Robins’ Hearts Apart program offers support to spouses of deployed military, civilians

  • Published
  • By Holly Logan-Arrington
  • Robins Public Affairs

Deployments, remote tours of duty, and extended tours of duty can often be hard for Airmen and family alike.

The Hearts Apart program at Robins Air Force Base, Georgia, offers a range of support to help spouses and children keep life together at home while their family members serve the mission abroad.

Master Sgt. Jonathan Griepp, readiness noncommissioned officer in charge at the Airman and Family Readiness Center, said the program is about making life a little easier during what can be a challenging time.

“We have various support for Air Force, Guard, Reserve, DOD civilians, Army, and Navy too,” he said. “Those who are separated from their loved one an extended amount of time can take advantage of some great programs such as a free oil change, custom pillowcases, gift cards and special events hosted just for them.”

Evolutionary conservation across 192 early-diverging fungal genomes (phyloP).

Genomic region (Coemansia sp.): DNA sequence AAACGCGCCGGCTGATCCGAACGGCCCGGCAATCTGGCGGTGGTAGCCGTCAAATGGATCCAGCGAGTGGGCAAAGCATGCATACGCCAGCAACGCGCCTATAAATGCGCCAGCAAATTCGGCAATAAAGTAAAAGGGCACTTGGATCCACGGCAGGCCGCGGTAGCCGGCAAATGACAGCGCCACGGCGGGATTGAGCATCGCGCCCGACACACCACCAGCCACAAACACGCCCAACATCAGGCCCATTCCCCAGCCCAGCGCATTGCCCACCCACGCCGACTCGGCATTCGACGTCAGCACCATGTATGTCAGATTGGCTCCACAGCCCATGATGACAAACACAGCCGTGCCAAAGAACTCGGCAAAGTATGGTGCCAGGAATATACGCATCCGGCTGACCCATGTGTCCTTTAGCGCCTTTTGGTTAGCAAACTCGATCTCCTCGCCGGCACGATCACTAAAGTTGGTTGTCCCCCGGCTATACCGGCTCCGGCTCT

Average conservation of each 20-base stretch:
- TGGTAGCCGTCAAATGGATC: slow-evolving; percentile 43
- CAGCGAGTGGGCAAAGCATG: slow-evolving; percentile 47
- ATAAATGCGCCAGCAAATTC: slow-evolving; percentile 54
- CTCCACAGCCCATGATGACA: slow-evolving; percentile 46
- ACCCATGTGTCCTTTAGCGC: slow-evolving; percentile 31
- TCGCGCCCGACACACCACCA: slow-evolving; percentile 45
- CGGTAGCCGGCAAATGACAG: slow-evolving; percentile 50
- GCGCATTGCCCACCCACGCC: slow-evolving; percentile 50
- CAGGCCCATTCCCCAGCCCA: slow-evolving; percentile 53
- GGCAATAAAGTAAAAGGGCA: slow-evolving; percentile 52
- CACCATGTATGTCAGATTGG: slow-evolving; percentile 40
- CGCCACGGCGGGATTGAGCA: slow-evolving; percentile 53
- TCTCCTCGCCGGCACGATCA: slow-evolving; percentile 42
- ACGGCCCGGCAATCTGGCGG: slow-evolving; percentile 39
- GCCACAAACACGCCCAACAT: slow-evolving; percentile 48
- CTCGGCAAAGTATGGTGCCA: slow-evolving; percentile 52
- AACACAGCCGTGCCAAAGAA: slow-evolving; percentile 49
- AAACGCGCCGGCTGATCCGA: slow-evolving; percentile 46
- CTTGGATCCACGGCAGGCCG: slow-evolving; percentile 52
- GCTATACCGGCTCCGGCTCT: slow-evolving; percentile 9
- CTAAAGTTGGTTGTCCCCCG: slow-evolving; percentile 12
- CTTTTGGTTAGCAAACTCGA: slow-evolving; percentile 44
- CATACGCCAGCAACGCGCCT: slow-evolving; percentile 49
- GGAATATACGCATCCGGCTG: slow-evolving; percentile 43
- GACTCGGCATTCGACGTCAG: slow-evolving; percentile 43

Hearts Apart helps families in similar situations connect and help each other through their shared experiences as well.

“It gives them the opportunity to fellowship with other members who are going through the same separation of a loved one,” Griepp said. “For some, this may be their first time dealing with a deployment, while others have been through it enough and can provide some guidance and support.”

Griepp said the program’s goal is to ensure the deployed person’s family is taken care of, giving those serving elsewhere peace of mind so that they can focus on the mission.

Spouses and significant others can sign up for the program’s e-mail list at, and also get information about the program and its happenings by following the A&FRC’s official Facebook page listed as ‘Robins Airman and Family Readiness Center’ on the social media site.

To speak with someone at the A&FRC, call 478-926-1256.

“I hope to see this program grow,” Griepp said. “Most importantly though, I hope that Airmen and their families realize they don’t have to go through their deployment or separation experience alone.”